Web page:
Backyard cottages, also known as DADU’s, were the topic of a special lunchtime session of the Planning, Land Use and Sustainability Committee today.
DADU’s — Detached Additional Dwelling Units — are being touted as one piece of the solution for the affordable housing problem in Seattle. Tens of thousands of lots are potentially eligible for building a DADU, but to-date the number actually built is in the low hundreds.
The Department of Planning and Development has been studying the issue and made recommendations about what the biggest impediments are to the creating of more DADU’s. Today’s session included a panel of property owners who have built DADU’s, plus an open public comment section.
There are two main reasons why people build DADU’s: to house family members, and for additional income. Today’s session included people from both of those camps.
The two biggest issues are:
- The current law requires that the owner of the property occupy either the main house or the DADU. So people who own a rental property are ineligible.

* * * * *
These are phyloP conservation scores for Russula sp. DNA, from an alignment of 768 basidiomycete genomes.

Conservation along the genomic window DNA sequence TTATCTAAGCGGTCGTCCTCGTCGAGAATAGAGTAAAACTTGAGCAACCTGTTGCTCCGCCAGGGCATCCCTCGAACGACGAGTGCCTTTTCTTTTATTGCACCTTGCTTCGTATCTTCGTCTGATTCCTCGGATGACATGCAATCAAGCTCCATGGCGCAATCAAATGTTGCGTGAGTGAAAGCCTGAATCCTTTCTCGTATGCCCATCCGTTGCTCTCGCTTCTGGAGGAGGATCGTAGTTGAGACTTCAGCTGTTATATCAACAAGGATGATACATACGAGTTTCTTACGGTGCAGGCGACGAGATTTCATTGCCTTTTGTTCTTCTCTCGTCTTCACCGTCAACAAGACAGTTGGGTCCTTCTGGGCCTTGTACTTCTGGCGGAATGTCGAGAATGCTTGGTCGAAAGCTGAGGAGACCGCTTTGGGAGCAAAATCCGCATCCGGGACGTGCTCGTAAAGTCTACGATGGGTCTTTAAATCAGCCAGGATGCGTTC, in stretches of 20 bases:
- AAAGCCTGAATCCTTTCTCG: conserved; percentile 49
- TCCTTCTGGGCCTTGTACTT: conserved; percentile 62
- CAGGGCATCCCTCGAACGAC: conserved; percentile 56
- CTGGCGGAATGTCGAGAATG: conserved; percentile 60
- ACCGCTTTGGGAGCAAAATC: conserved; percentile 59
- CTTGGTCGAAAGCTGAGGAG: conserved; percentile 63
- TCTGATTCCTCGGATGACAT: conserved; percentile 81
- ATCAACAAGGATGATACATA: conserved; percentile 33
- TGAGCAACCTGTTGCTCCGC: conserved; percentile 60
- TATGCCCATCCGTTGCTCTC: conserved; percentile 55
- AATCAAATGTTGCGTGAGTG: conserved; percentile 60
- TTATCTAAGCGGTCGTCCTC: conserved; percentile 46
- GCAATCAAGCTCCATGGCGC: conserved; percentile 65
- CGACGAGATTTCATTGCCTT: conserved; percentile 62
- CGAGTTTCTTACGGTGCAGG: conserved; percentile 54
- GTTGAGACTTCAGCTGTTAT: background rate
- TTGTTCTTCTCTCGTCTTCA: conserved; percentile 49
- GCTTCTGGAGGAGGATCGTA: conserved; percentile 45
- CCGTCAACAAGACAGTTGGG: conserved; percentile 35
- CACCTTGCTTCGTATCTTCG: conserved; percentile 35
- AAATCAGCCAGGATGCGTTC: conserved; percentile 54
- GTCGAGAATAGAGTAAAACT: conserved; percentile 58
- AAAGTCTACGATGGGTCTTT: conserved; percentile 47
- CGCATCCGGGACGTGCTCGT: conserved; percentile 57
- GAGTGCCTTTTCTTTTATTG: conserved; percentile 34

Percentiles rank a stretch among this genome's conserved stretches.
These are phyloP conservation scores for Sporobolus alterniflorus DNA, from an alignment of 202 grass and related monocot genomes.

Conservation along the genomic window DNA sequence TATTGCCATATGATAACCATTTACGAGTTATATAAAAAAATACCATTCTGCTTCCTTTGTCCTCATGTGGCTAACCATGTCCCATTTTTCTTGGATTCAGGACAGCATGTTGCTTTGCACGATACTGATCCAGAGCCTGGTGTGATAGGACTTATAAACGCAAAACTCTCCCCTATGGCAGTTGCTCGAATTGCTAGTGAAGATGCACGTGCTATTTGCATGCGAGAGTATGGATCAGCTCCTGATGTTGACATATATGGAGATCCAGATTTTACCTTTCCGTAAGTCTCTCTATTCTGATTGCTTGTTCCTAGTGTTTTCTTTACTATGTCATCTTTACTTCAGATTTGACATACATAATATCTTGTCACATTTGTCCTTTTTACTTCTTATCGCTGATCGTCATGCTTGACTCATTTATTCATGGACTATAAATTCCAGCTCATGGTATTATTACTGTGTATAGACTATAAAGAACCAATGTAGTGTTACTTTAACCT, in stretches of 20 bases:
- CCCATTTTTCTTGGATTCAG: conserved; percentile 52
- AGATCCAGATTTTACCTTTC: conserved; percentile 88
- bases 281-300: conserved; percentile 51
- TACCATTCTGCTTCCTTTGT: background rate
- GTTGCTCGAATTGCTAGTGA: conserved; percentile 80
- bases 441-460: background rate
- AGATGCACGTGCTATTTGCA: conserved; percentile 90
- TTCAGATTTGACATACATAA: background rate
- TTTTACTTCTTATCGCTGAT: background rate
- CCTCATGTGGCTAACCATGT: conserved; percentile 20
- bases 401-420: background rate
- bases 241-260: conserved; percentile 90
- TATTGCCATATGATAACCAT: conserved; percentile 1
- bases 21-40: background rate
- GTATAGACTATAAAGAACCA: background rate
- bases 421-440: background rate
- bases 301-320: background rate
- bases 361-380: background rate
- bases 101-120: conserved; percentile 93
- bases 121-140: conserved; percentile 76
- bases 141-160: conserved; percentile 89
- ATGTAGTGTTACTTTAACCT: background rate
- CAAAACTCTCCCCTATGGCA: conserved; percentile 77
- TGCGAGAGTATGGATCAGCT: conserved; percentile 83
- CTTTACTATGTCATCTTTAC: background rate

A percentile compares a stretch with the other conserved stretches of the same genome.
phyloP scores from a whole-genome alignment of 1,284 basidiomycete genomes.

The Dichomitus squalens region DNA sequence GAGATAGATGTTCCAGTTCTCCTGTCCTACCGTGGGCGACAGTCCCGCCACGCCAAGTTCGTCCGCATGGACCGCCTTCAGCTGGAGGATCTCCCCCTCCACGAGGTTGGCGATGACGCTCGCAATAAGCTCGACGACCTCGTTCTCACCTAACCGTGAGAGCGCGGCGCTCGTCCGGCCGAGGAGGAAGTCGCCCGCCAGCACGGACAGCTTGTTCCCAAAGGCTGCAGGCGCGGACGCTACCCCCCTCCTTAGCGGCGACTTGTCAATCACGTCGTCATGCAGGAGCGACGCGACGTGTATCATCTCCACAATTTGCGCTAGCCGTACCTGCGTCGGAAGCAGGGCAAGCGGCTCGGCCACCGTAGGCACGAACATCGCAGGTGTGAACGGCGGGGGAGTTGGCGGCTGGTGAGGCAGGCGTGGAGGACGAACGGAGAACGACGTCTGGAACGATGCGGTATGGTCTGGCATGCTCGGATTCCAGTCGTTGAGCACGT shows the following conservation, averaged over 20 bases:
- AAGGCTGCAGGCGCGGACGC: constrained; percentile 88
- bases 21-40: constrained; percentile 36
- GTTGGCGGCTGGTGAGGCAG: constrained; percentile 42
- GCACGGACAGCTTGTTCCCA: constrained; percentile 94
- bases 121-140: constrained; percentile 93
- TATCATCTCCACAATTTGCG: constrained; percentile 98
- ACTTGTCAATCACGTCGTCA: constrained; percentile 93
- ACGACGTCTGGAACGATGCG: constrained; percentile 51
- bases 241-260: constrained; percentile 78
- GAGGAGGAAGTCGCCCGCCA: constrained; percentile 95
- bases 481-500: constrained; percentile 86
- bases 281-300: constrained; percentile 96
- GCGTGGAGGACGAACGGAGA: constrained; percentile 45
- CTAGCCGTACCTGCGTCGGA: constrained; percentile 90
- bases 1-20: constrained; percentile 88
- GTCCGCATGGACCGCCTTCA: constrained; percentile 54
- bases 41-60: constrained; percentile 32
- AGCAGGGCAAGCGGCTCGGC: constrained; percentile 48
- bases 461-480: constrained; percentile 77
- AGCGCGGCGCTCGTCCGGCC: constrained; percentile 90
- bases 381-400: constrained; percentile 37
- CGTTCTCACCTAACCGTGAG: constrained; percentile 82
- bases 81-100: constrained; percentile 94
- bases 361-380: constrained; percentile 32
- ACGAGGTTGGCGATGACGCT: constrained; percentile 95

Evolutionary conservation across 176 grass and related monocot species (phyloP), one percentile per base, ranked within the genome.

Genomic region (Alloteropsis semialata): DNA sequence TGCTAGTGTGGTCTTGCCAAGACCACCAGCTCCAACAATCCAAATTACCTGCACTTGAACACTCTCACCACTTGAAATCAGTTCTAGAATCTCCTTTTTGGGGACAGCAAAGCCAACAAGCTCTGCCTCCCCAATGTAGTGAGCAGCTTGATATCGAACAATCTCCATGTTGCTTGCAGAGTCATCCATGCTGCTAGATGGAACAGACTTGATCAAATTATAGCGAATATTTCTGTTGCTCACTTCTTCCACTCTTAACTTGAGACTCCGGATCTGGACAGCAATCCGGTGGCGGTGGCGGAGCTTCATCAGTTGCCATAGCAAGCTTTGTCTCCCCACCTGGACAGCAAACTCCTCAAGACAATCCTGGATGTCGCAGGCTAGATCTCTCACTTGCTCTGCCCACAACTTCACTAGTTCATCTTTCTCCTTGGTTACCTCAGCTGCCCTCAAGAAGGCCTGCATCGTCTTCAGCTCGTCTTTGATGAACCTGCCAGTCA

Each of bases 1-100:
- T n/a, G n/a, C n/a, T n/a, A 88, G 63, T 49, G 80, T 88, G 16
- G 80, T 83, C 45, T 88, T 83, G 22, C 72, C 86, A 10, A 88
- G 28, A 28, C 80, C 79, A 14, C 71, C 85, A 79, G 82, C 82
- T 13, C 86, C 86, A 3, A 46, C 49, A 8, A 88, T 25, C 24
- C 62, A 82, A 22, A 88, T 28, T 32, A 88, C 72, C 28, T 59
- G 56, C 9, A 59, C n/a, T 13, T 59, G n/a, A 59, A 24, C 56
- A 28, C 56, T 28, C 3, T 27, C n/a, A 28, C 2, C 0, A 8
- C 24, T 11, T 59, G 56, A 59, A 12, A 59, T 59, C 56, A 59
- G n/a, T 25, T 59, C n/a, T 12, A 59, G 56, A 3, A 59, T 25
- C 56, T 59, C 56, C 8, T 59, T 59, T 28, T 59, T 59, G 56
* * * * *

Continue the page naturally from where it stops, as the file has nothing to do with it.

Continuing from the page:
- The law requires that an off-street parking space be made available for the DADU occupant. In many cases, that is impossible. In some neighborhoods, of course, there is no off-street parking at all, even for the main residence.
Interestingly, some of the things that you might expect to be issues turned out to not be that big of a deal for most people, including the permit/approval process and concerns from neighbors. DPD’s report lists the results of a poll they did on the barriers.
It was a very thoughtful discussion. Committee chair O’Brien and council members Bagshaw and Burgess were all present and paying close attention to the comments by citizens; I would expect them to offer legislation on this early in 2016.
I will update this post with a link to the video when it’s online.